Existentialism tends to focus on the question of human existence and the conditions of this existence. What is meant by existence is the concrete life of each individual, and their concrete ways of being in the world. Even though this concrete individual existence must be the primary source of information in the study of people, certain conditions are commonly held to be "endemic" to human existence. These conditions are usually in some way related to the inherent meaninglessness or absurdity of the earth and its apparent contrast with our pre-reflexive lived lives which normally present themselves to us as meaningful. A central theme is that since the world "in-itself" is absurd, that is, not "fair", then a meaningful life can at any point suddenly lose all its meaning. The reasons why this happens are many, ranging from a tragedy that "tears a person's world apart," to the results of an honest inquiry into one's own existence. Such an encounter can make a person mentally unstable, and avoiding such instability by making people aware of their condition and ready to handle it is one of the central themes of existentialism. Albert Camus, for instance, famously claimed that "there is only one truly serious philosophical problem, and that is suicide."[10]

Aside from these "psychological" issues, it is also claimed that these encounters with the absurd are where we are most in touch with our condition as humans. Such an encounter cannot be without philosophical significance, and existentialist philosophers derive many metaphysical theories from these encounters. These are often related to the self, consciousness and freedom as well as the nature of meaning.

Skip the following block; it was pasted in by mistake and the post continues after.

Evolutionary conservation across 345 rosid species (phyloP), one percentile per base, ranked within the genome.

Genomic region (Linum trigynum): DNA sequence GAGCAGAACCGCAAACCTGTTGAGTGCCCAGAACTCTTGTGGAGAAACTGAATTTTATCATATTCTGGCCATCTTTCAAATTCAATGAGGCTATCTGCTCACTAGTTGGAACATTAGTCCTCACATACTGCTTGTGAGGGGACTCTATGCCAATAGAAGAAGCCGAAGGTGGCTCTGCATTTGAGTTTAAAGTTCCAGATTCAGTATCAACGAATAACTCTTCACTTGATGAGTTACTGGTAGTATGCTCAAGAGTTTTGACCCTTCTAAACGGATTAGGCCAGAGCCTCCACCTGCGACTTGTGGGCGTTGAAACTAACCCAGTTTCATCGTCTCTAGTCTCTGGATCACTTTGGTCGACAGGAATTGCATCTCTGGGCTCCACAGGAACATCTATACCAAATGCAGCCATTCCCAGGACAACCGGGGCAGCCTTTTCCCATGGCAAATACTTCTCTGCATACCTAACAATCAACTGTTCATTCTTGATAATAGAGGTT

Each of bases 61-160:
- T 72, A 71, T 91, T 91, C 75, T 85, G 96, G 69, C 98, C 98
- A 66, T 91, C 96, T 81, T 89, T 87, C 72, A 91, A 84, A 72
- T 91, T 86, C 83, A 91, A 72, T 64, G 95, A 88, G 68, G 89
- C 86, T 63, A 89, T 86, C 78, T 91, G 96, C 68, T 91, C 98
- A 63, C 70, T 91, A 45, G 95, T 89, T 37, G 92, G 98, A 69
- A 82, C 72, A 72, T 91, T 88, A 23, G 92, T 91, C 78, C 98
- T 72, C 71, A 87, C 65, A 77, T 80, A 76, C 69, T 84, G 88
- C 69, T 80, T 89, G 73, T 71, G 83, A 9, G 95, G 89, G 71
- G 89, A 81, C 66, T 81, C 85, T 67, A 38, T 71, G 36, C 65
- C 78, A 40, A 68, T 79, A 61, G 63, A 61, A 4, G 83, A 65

See also[edit]

Notes[edit]

  1. ^ Plato, Timaeus; Aristotle, Metaphysics; St Thomas Aquinas, Summa contra Gentiles, Pars 3:1, Summa Theologiae, Pars 1:1, etc. Analysis of "existence before essence" in Etienne Gilson, The Christian Philosophy of Saint Thomas Aquinas, Introduction.
  2. ^ (French) (Dictionary) "L'existencialisme" - see "l'identité de la personne"
  3. ^ (French) Encyclopédie de la jeunesse, 1979, p.567
  4. ^ Kierkegaard, Søren. Philosophical Fragments, 1844.
  5. ^ Stanford Encyclopedia of Philosophy
  6. ^ Sartre, in Being and Nothingness (1943), credits a slightly longer version of the claim to Heidegger: "Now freedom has no essence. It is not subject to any logical necessity; we must say of it what Heidegger said of the Dasein in general: 'In it existence precedes and commands essence.'" However, Sartre gives no page reference for this citation. In Being and Time, Heidegger writes: "The 'essence' of human-being lies in its existence." ("Das 'Wesen' des Daseins liegt in seiner Existenz", Sein und Zeit, p. 42.)
  7. ^ (French) Philagora.net -Notions de philosophie, L'existencialisme: Jean-Paul Sartre (Notions of Philosophy, Existentialism)
  8. ^ Catalano p. 81
  9. ^ Sartre, Existentialism is a humanism
  10. ^ Camus, The Myth of Sisyphus

References[edit]

  • Albert Camus, The Myth of Sisyphus, 1948.
  • Corbin, Henry (1993 (original French 1964)). History of Islamic Philosophy, Translated by Liadain Sherrard, Philip Sherrard. London; Kegan Paul International in association with Islamic Publications for The Institute of Ismaili Studies. ISBN 0-7103-0416-1. 
  • Joseph S. Catalano, A Commentary on Jean-Paul Sartre's Being and Nothingness, University of Chicago Press 1985.
  • Leaman, Oliver; Peter S. Groff (2007). Islamic Philosophy A-Z. Edinburgh University Press. ISBN 0-7486-2089-3. 
  • Sartre, Existentialism is a Humanism (L'existentialisme est un humanisme) 1946 Lecture
  • Stanford Encyclopedia of Philosophy, article Existentialism
  • Razavi, Mehdi Amin (1997). Suhrawardi and the School of Illumination. Routledge. ISBN 0-7007-0412-4. 
  • Wilhelmsen, Frederick (1970). The Paradoxical Structure of Existence. Irving, Tex.; University of Dallas Press. 

External links[edit]